|Also known as||Robert Dean|
|Born||23 April 1955|
|Origin||Clapton, Hackney, England, UK|
|Genres||Glam rock, art rock, New Wave, synthpop|
|Associated acts||Chanchos de Monte
Music Man guitar
Dean joined Japan in 1975 at the age of 20. The band began as an alternative glam rock style band to a popular New Wave sensation in the early 1980s. As the band developed a more electronic sound, Dean left the band in May 1981 following their 'Art of Parties' tour, as his guitar work had become increasingly surplus to requirements (his last studio contributions were on the Gentlemen Take Polaroids album, released in November 1980). He had previously played on their albums Adolescent Sex (1978), Obscure Alternatives (1978) and Quiet Life (1979). Dean's instruments of choice were a Gibson RD artist and a Gibson SG. Unfortunately, Dean left the band just as they were of verge of mainstream success which lasted until December 1982, when the band finally disintegrated.
Post-Japan he worked on some initial ideas for a solo album with keyboardist and composer Roger Mason (keyboard player for Gary Numan amongst others). He also played on Gary Numan's Dance album as well as Sinéad O'Connor's first record. Dean continued to work on projects with Steve Jansen, Richard Barbieri and Mick Karn such as a 1995 compilation album and a number of other works on their Medium Productions label.
His work with other artists has been relatively extensive:
Vivabeat (supported by Peter Gabriel) combined the influences of '70s British art-rock with the kind of lush, technopop characterised by Bowie, Roxy Music and Sparks. The band had a worldwide hit with the track ‘Man From China’ from their debut album, 'Party in the War Zone'. Dean played on the follow-up single, 'The House is Burning (but there's no one home)'. The 'House is Burning' song and video (also featuring Dean) appeared in Brian DePalma's movie 'Body Double'. In 2001 a 'best of' Vivabeat album, 'The Good Life' was released with Dean's work on several tracks.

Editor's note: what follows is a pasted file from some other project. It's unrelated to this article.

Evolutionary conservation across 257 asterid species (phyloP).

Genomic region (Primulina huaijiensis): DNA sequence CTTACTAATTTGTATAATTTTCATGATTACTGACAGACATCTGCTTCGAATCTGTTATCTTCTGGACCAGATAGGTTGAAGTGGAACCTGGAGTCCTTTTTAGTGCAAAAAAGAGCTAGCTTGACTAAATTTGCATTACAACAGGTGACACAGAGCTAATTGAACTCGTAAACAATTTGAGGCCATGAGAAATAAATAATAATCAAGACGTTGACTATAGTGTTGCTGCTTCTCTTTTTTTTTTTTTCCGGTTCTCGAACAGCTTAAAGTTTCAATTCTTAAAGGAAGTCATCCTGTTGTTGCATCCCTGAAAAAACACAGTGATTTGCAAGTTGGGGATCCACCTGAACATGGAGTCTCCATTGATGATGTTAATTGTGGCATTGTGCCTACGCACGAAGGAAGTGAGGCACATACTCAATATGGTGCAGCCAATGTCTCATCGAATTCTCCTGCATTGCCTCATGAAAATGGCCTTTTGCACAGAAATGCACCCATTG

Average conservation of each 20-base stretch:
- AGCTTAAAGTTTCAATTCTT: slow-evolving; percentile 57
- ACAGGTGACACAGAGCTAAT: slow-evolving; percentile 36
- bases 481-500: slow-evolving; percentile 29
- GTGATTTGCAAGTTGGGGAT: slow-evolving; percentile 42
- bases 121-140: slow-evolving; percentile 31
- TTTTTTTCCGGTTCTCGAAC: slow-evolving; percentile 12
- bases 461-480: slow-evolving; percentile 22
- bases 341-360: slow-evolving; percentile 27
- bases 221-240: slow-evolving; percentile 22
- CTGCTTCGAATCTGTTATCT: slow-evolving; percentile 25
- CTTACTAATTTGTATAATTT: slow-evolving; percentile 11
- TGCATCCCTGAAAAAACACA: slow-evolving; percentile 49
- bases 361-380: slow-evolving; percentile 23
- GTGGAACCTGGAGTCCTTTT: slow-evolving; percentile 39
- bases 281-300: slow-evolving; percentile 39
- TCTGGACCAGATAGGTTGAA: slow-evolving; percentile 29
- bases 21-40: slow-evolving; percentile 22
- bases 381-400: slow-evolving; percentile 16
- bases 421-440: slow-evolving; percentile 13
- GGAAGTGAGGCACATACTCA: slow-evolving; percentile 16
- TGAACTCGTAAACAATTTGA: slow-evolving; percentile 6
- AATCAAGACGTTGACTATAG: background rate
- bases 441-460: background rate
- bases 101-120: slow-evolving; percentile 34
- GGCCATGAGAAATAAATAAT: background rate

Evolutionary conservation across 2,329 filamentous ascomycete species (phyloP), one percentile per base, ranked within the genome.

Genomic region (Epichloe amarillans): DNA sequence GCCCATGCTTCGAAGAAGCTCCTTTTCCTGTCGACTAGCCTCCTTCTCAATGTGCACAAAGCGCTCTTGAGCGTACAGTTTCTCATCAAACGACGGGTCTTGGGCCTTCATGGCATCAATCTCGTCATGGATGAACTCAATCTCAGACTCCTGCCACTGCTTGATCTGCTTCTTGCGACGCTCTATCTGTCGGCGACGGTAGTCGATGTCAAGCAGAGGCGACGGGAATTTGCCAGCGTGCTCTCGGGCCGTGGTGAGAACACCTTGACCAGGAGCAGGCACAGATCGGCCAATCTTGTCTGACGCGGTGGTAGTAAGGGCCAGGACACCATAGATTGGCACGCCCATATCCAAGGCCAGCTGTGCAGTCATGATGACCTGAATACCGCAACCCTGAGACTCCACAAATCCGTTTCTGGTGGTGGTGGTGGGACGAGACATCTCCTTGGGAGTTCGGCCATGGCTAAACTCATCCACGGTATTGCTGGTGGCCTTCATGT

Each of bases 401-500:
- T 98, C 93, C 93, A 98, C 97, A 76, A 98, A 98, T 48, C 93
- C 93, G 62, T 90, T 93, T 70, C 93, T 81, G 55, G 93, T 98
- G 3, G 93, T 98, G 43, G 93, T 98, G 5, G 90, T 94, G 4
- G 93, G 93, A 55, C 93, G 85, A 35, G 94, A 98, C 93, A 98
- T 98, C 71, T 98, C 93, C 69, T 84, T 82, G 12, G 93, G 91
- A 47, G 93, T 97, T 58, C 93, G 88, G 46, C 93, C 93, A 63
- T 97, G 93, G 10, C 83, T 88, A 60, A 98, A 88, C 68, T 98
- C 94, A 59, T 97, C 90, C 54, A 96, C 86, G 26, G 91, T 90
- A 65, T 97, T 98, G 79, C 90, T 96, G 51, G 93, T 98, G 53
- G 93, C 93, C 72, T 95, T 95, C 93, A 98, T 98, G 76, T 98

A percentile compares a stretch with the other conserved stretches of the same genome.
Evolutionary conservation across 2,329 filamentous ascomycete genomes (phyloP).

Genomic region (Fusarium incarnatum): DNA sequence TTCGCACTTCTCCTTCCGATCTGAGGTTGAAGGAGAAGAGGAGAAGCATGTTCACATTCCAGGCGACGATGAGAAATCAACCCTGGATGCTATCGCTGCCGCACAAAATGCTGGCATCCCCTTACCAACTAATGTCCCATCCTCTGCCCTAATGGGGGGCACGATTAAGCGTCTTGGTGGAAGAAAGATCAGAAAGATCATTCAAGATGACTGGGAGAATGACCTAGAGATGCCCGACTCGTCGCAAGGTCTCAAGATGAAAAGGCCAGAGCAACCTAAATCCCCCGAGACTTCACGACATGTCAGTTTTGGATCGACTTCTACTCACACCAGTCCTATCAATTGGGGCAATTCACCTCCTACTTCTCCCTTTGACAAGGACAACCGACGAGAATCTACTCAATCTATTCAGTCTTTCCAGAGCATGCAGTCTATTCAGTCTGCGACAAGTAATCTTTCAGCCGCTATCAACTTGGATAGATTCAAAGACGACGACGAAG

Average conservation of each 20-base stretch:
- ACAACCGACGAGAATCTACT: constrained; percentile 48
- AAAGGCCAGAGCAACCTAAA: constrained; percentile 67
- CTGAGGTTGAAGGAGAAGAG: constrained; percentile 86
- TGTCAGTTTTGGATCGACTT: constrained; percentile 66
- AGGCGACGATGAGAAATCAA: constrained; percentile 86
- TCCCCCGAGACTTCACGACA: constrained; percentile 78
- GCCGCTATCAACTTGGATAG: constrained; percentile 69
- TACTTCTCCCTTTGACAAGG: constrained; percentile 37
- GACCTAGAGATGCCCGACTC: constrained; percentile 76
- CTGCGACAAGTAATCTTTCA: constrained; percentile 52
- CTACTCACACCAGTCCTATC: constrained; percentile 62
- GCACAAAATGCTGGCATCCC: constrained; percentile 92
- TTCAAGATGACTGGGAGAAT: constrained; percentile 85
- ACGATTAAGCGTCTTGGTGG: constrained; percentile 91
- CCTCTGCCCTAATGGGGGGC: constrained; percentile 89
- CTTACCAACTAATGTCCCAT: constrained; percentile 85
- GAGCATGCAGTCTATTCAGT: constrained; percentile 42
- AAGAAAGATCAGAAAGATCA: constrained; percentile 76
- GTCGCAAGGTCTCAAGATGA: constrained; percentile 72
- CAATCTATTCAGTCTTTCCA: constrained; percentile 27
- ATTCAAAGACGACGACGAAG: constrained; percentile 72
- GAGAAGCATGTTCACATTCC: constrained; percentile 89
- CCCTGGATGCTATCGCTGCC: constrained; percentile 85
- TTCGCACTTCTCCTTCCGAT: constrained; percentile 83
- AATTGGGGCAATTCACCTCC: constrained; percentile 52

Gary Numan and Dance
Dance Gary Numan (vocals), Rob Dean (guitar), Roger Mason (keyboards), Mick Karn (saxophone, bass), Paul Gardiner (guitar), Roger Taylor (drums), Cedric Sharpley (drums), Tim Steggles (percussion), Sean Lynch (programming). Dance was an ironic title for one of Gary Numan's latter-period recordings.
The Slow Club's World of Wonders
Rob Dean contributing to this Australian band (1990)
Jansen, Barbieri, Karn
Beginning to Melt
This 1993 album features Rob Dean and ex-members of Japan.
Little has been heard of Rob Dean as a musician since. The occasional demo tapes from the eighties have surfaced for a range of projects (known as 'The Lost Tapes') where Dean experimented with electronica (with Roger Mason), his trademark guitar sounds and even acoustic tracks with vocals.
Dean's principal activity now is as a professional guide, writer and artist on the birds of Central America. He lives in Monteverde, Costa Rica, and, now known as Robert Dean, has established a reputation as an expert on the region's birdlife. In 2007, Dean collaborated as illustrator on a bird study book (along with Richard Garrigues), entitled The Birds Of Costa Rica: A Field Guide. He has been reported as occasionally playing guitar with local bands including Monteverde's rock-band Chanchos de Monte fronted by Alan Masters.
- http://www.orpheus.me.uk – Information on Japan and Rob Dean
- http://www.nightporter.co.uk – Information on Japan and group members
- http://www.facebook.com/group.php?gid=79187016727 - Chanchos de Monte Facebook group